Alphabet’s ‘Digital City’ Eyes World’s Biggest Timber Project
Larry Page’s ‘city of the future’ on Toronto’s waterfront may end up having one foot rooted firmly in the past.
Sidewalk Labs LLC, the urban innovation unit of Alphabet Inc., is considering constructing buildings in the 4.9-hectare (12-acre) high-tech community entirely with tall-timber technology -- engineered wood products that proponents say are as strong and fire-resistant as those made from steel or concrete.
If the proposal goes through, Quayside, which will include about 3,000 residential units, would be the largest development built primarily with tall timber, Karim Khalifa, director of building innovations at Sidewalk Labs, said on Tuesday. Using technology to help solve urban issues is a particular interest of Alphabet co-founder Page, who is using the Toronto project as something of a test case.
“It’s such an audacious concept to build this many buildings with 3 million square feet of timber all at once” that the project would need developer support to make it happen, Khalifa said in an interview with Bloomberg at a project update. Sidewalk Labs has talked to developers including Mattamy Homes Ltd. about collaborating on tall timber, which allows for less carbon intensity than traditional building materials, is more sustainable, faster to erect and cheaper to fund, Khalifa said.
Wood has been used in home building throughout history, but tall-timber construction uses materials such as cross-laminated timber -- wood panels make from gluing layers of lumber together -- and has slowly been gaining traction in countries from Austria to Japan. Silicon Valley construction startup Katerra Inc., which is backed by Softbank Group Corp., acquired Vancouver-based Michael Green Architecture Inc. this year, a veteran of tall-timber construction.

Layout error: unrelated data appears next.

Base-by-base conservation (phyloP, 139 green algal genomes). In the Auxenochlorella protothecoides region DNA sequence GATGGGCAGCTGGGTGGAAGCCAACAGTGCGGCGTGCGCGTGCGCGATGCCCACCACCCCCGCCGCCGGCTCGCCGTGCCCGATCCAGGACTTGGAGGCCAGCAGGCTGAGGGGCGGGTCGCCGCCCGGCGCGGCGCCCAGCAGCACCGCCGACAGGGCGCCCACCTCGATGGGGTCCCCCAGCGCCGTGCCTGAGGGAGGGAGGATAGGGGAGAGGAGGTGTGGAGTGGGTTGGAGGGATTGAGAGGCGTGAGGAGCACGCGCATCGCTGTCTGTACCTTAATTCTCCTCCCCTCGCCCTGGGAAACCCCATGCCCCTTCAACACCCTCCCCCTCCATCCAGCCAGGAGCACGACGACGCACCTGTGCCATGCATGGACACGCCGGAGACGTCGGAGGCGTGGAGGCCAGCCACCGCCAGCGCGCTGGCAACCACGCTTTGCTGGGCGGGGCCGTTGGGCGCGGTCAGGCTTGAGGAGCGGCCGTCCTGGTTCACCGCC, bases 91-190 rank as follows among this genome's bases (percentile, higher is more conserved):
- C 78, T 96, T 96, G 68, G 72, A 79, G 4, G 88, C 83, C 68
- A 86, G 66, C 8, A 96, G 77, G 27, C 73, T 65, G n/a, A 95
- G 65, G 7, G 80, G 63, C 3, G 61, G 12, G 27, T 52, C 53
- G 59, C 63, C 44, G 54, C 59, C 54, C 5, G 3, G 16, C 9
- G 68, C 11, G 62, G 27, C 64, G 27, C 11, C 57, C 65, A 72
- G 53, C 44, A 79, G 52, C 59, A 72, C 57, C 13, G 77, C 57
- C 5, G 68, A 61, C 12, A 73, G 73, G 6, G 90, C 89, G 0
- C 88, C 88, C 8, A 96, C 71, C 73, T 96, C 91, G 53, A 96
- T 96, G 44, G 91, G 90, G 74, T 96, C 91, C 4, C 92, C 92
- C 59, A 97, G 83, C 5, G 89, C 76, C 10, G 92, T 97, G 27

Tall timber buildings may also soon pop up in Toronto with “The Arbour,” a 12-story building that’s been proposed for George Brown College on the Eastern Waterfront.
But Sidewalk Labs has to overcome several challenges to make this tall-timber project a reality, including the fact that Toronto’s building code currently allows for only six stories of tall-timber construction. That is expected to be extended to 12 stories by 2021, but Sidewalk Labs has plans for towers of up 50 stories.
The company has already faced many hurdles in Toronto, including intense scrutiny on how it will handle the extensive data it may collect.
The project will take up a chunk of 325 hectares (800 acres) on the Eastern Waterfront, one of the largest undeveloped urban parcels in the continent. Sidewalk Toronto has dedicated $50 million to planning the project and expects to have a clearer outline by January. Dan Doctoroff, the chief executive officer of Sidewalk Labs, was CEO of Bloomberg LP and deputy mayor of New York City under Michael Bloomberg, Bloomberg’s founder.